A man stands at the head of a pass looking back over the way he has come. In the plain spread out below him, he sees in sunlight the farm where he spent his childhood.
Later, he descends the other side and looking back sees the hills mounting one behind another and outlined against the sky the notch that he knows to be the head of the pass where he stood earlier.
What he sees bears no resemblance to the landscape he experienced earlier, but what he feels can take him right back there.
This expresses something I want to say about our concept of the past – which being a concept is perceived by the intellect, not through feeling or intuition – namely that it is always from the perspective of the present, and is no more than the painted backcloth in the theatre. ‘Ancient times’ are so only to us; our ancestors lived in the present, just as we do; which is why the briefest scrap of poetry can unite us with them:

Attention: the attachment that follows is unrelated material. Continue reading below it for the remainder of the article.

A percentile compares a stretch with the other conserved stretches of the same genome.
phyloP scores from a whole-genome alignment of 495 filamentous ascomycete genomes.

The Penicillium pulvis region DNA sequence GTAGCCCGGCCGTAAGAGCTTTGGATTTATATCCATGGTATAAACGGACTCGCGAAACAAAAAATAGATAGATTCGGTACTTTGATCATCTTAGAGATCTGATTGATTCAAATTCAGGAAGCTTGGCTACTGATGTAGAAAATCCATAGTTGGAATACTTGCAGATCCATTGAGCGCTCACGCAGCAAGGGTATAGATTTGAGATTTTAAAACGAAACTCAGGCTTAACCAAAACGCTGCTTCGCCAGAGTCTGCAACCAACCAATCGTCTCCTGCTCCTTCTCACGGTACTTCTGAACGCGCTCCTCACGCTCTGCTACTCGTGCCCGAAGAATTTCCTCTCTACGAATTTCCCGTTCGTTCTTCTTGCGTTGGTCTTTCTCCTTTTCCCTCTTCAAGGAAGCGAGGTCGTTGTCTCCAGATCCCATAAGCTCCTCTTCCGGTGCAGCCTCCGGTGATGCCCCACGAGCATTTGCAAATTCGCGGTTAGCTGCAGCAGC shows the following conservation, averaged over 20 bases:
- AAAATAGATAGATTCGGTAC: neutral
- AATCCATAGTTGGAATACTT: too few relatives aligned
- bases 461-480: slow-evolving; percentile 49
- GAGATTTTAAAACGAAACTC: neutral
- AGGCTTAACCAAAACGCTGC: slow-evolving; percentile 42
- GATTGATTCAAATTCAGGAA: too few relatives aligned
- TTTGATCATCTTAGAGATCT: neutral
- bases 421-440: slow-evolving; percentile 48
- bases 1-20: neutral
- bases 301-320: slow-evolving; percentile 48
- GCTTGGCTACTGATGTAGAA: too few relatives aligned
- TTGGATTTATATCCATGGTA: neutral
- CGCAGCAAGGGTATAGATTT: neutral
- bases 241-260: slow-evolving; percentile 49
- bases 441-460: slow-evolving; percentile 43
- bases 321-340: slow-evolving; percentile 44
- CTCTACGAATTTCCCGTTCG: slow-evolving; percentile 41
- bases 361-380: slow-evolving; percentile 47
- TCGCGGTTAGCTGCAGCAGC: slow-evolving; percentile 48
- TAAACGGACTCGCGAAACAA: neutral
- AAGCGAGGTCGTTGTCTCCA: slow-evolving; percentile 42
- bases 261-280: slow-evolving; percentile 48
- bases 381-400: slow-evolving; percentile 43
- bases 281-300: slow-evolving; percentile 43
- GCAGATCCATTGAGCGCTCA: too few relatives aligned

Westron wynde, when wilt thou blow,
The small raine down can raine.
Cryst, if my love were in my armes
And I in my bedde again!
2 thoughts on “A picture of past and present”
Related to a writing project, I’ve been thinking about this lately. We want to write about past events with some greater perspective or wisdom than the past-people had (even if “they” were “we”). It’s a trick to give the reader– or assume the reader has — a broader perspective, while not attributing fore-knowledge or undue wisdom to them. Certainly as a young person “back then” I had little perspective or sense of the future at all.
I suppose a lot of the time the reader (if they too are looking back from the perspective of age) will recognise the situation and see the perils and pitfalls of which the characters in the tale are unaware.